Sheikh Abdullah (translated from Arabic): In the name of God, the Most Gracious, the Most Merciful. It is a great honour for me to welcome my colleague the Minister for Foreign Affairs from a country which is a friend of ours, and a very close one to the UAE. Although the bilateral relationship is relatively new, it is nevertheless of special importance to the two governments. Firstly, it includes growing trade volumes between the two countries; secondly, an Australian expatriate community of 15,000 in the UAE; and thirdly a growing number of weekly flights. All of these factors are proof of the strength of the bilateral relationship. There is also cooperation at the political level and on several policy fronts. The UAE endorses Australia’s candidacy for a non-permanent seat on the UNSC, and there are other areas of political cooperation. Today, we have witnessed the signing of an agreement of great importance to the UAE, and we thank the Australian Government for reaching an agreement on the cooperation in the peaceful uses of nuclear energy. Of course, there are other areas of cooperation which bring the two countries closer, such as military ties, education ties (with over 1,000 Emiratis studying in Australia today) — these are all examples of how important this relationship is for the two countries — and of course I must thank the Australian Government for paving the way to thousands, tens of thousands of Emiratis who visit Australia every year for enjoyable holidays. Thank you Minister for giving importance to this relationship, and welcome to the UAE.
Senator Carr: Your Highness I am pleased to be making my first visit as Minister for Foreign Affairs to the UAE. The UAE is a valued partner for Australia in the Middle East - a region of global strategic importance. Our bilateral relations are strong and continue to expand, and these growing ties are supported and reflected by the rapid increase in air links in recent years. In fact the UAE is our largest Middle East trading partner with two-way trade in the order of $6.4 billion. But this agreement which I’ve signed with His Highness represents an important step in bilateral relations and we’re pleased and honoured to be part of the UAE’s long term civil nuclear energy plans.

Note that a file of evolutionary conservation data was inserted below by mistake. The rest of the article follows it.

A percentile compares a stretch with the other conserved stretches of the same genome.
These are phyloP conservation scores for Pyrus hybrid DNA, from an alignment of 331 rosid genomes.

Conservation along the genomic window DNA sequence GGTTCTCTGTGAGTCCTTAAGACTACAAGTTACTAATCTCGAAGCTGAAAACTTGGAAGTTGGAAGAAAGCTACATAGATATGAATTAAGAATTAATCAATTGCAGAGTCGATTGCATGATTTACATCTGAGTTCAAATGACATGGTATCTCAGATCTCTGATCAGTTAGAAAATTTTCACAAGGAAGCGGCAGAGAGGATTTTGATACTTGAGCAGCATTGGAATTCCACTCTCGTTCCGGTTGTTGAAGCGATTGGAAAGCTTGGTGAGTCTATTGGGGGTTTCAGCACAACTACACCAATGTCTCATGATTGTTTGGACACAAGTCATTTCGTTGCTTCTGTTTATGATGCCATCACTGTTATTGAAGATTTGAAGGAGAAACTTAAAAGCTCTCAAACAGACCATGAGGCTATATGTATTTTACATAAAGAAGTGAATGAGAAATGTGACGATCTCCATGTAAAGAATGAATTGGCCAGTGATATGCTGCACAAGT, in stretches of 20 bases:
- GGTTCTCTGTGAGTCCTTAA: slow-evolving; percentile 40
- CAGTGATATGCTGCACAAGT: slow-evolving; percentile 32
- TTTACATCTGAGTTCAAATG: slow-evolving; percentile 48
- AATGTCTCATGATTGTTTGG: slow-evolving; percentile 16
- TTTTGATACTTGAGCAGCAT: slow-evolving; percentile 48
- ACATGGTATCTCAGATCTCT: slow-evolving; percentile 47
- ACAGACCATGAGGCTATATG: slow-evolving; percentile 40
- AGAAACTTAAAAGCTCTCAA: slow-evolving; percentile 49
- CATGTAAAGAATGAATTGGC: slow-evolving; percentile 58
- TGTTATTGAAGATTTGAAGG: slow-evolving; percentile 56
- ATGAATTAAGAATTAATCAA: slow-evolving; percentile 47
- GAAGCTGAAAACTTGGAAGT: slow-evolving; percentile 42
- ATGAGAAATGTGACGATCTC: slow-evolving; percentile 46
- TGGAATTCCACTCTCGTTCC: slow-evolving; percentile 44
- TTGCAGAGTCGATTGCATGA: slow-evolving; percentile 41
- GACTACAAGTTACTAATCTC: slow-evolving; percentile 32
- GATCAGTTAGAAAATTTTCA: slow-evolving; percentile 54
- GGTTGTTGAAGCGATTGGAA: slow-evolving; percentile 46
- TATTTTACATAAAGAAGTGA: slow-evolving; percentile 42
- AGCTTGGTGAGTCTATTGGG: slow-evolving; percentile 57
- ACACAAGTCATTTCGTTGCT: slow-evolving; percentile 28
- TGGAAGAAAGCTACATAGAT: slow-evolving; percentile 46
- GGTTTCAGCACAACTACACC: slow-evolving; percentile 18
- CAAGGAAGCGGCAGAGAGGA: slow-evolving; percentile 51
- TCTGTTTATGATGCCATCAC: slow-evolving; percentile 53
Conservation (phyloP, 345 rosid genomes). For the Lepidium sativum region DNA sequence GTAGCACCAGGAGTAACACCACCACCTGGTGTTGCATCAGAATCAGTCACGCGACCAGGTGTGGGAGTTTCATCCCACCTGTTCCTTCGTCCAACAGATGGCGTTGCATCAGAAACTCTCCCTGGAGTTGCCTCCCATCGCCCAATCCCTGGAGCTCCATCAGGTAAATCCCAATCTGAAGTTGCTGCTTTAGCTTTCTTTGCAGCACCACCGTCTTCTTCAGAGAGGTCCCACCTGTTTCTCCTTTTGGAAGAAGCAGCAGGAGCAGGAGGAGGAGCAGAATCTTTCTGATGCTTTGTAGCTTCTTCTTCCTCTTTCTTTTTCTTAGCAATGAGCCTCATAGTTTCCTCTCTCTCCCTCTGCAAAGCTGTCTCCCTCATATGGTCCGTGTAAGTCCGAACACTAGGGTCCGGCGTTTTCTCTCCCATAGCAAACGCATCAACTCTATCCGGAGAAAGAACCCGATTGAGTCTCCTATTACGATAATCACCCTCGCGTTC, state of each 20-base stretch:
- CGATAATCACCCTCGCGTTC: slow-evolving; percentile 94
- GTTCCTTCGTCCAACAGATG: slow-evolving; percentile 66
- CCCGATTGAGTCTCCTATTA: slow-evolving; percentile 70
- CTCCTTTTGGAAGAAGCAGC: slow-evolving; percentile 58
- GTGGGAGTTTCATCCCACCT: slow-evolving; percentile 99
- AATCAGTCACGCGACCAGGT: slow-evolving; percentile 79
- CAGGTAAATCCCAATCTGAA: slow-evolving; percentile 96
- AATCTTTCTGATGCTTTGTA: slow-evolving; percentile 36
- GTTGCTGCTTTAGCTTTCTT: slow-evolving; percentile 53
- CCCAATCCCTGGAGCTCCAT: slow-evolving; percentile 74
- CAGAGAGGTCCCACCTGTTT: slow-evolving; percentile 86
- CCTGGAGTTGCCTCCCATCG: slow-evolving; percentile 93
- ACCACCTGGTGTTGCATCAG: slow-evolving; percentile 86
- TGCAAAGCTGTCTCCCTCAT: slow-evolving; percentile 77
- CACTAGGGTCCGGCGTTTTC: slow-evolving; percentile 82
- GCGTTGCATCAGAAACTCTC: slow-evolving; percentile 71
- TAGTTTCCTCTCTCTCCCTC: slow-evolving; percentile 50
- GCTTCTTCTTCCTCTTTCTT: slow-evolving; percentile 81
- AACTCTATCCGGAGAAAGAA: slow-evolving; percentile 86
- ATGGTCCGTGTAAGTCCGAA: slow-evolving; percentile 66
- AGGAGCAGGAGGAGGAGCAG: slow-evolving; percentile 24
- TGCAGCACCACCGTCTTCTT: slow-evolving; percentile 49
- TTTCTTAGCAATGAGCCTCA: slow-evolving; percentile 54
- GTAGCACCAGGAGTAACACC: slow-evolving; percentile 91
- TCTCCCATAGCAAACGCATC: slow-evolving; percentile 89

Sheikh Abdullah (in English): Your Excellency, may we take questions?
Senator Carr: Yes.
Question: Can you just first of all give an explanation about the elaboration of this contract that you signed today, I mean, the economic benefits for both countries, and what other future collaboration between both countries regarding this contract or like this nuclear treaty.
Senator Carr: In Australian terms, it represents a gain in market for Australian uranium. We pride ourselves on being a good supplier of raw materials and energy. It will underpin jobs in the Australian uranium mining sector, and mining jobs are a very significant part of Australia’s prosperity. It’s a very comfortable relationship for us because of the UAE’s reputation and its responsible model for nuclear power generation, particularly in decision to forego enrichment and reprocessing of nuclear material in the UAE. In addition the UAE has in place an independent nuclear regulator. So, a good market, an opportunity for Australia to be a responsible global citizen and responsibility for us to expand our links with this important nation.